By Bill Stork, DVM
Above my desk hangs a plaque:
“I solemnly swear to use my scientific knowledge and skills for the benefit of society through the protection of animal health, the relief of animal suffering, the conservation of livestock resources, the promotion of public health, and the advancement of medical knowledge.”
The Veterinarian’s Oath has guided our profession for 150 years.
The thread that binds us as vets is that we get to work with and for people who care deeply about animals. On farms in the production sense, where the better environment and feed we provide, the healthier and more productive the herd. In the companion animal paradigm, we meet all types of people. Regardless who they are Monday through Friday and how they may be perceived at large; as veterinarians, we see them caring for their animals.
We have known…
… the stray lab who would not leave the side of a young boy in a wheelchair, and the owner who tracked grass clippings into the clinic from working odd jobs to pay his bill,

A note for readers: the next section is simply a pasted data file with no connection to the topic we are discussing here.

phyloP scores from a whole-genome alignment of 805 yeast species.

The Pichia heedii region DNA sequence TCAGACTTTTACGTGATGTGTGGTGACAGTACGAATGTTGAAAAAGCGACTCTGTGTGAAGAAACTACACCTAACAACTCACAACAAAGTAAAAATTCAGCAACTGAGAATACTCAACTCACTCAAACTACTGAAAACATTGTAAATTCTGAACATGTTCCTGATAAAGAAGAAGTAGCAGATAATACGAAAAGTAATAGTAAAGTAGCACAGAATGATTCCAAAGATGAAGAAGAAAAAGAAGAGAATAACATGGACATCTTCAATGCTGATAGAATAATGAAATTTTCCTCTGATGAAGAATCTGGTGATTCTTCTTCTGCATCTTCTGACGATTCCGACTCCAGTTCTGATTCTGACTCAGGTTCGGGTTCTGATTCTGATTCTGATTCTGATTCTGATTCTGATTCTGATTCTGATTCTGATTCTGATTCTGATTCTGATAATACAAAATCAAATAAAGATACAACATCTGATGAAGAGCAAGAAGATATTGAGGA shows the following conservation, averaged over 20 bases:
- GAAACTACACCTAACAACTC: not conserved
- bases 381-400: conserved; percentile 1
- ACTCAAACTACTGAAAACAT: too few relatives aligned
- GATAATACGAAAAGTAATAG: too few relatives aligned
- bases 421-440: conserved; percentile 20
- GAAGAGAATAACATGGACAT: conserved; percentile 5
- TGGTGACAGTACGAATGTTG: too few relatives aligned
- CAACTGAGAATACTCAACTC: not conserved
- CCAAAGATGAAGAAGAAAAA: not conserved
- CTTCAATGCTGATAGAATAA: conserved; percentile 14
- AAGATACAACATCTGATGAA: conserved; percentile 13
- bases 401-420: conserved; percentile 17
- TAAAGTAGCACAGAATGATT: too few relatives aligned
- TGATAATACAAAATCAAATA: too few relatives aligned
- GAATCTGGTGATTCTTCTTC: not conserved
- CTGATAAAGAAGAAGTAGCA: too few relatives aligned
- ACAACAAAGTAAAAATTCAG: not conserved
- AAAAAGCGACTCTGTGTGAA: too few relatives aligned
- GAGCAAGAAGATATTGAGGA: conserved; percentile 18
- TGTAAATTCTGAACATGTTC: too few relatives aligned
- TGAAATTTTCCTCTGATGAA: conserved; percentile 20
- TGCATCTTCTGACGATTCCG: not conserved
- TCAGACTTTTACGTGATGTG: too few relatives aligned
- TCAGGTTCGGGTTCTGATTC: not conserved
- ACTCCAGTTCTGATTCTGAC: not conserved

… the terrier who will not rest a wink until every squirrel, rabbit and stray cat is in a tree, a hole, or Dodge County, and who also will not leave the lap of a boy with Autism.
There is a lady nearly eighty years old, long widowed, all the while supported by her daughters, who has defeated three separate cancers. Her cats, Orville and Melvin, need her.
There are the farmers, with skill sets born of necessity - if not survival - who are bound first and foremost by the value of family. They are stewards of this land, unspeakably beautiful, muscular, and productive. Whether tens or hundreds, every dairy farm I have ever set boots on still has cows with names, and men who cry when they die.
As we approach the last Thursday of November we at the Lake Mills Veterinary Clinic are thankful for our patients and clients, many of whom have become friends. We are grateful to be a part of their care. They teach us on a daily basis the inherent good in people, as they care for their animals. Many have inspired us professionally and grown us personally.